Just 15 minutes after the recycling centre closes, thieves are jumping the fence
If you imagine a burglar, you will probably think of a thief sneaking in the dead of the night with laptops, flat screens, and other valuables in his arms. But this is not exactly how it goes at Denmark’s recycling centres.
When the last employee at Borgervænget Recycling Centre in the Copenhagen district of Østerbro leaves at 6 p.m., it often takes just a quarter of an hour before the first burglar shows up and jumps the fence to rummage through the citizens’ electronic waste. Only 38 percent of consumer electronics are scrapped in accordance with the regulations. The collection rate has fallen from 52 percent in 2012 to 38 percent in 2021. In 2020, manufacturers and importers in Denmark collected a total amount of electronic waste from both households and companies corresponding to 54.2 percent of average sales over the past three years. Sources: Danish Producer Responsibility and the Danish Environmental Protection Agency
Collection rates are falling
Only 38 percent of consumer electronics are scrapped in accordance with the regulations. The collection rate has fallen from 52 percent in 2012 to 38 percent in 2021. In 2020, manufacturers and importers in Denmark collected a total amount of electronic waste from both households and companies corresponding to 54.2 percent of average sales over the past three years.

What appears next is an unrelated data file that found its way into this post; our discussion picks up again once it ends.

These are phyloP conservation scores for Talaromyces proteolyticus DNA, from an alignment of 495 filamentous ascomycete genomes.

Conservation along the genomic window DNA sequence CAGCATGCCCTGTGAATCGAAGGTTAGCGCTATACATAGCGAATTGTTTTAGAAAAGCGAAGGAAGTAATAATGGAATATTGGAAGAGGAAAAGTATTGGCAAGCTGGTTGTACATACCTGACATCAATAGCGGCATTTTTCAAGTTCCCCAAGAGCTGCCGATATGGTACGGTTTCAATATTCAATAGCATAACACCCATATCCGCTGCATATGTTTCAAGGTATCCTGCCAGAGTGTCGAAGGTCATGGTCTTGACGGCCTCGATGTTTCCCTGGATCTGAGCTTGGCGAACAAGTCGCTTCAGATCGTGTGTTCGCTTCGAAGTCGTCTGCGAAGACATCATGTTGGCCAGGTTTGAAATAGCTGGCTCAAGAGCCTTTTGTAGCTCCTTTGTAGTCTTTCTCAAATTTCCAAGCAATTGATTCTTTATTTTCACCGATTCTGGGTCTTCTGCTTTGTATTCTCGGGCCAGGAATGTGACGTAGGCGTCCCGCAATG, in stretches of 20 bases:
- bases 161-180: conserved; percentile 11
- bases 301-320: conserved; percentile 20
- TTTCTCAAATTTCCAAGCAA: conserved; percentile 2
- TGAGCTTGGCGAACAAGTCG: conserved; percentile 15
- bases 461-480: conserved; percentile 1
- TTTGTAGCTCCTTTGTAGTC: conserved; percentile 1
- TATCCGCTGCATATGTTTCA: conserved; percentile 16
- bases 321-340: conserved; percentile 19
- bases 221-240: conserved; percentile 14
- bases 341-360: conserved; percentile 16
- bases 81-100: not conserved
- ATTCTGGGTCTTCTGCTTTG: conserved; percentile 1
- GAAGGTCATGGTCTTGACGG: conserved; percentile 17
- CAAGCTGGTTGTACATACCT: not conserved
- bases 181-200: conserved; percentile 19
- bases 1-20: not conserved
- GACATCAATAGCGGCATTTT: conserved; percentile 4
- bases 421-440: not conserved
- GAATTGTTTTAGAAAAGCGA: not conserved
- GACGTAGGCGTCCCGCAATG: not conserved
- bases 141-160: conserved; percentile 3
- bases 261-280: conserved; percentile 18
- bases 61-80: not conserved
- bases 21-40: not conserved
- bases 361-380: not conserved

Sources: Danish Producer Responsibility and the Danish Environmental Protection Agency
Laptops and cables are especially susceptible to theft from the recycling centre, but stolen items also include batteries, phones, and flat screens.
According to Kasper Dibbern Petersen, recycling manager at waste management company ARC, which, among other things, operates the centre on Borgervænget in Østerbro, the recycling centres in Copenhagen suffer from burglary almost daily. Surveillance cameras reveal that it is often the same people who break in again and again. And despite the fact that the company reports the incidents to the police every time, in their experience, the police very rarely does something about it. At times, ARC has tried to lock the electronic waste inside overnight, but they have now given it up, he says.
“When we do it, it gets quite expensive, because then they break the lock or destroy the cage.”
“That’s why we’ve chosen not to do it anymore—we’d actually rather have them take the electronics. It costs us between DKK 5,000 and DKK 10,000 every time they destroy a locking system. And with all the burglaries, it racks up quickly.”
This kind of disappearance of electronic waste may seem harmless or like a victimless crime. But electronic waste is a real goldmine of resources in the form of precious metals, rare earth elements, and other important raw materials such as nickel, aluminium, and iron. In 2017, the gold content of Danish electronic waste alone was estimated to be valued at around DKK 400 million per year.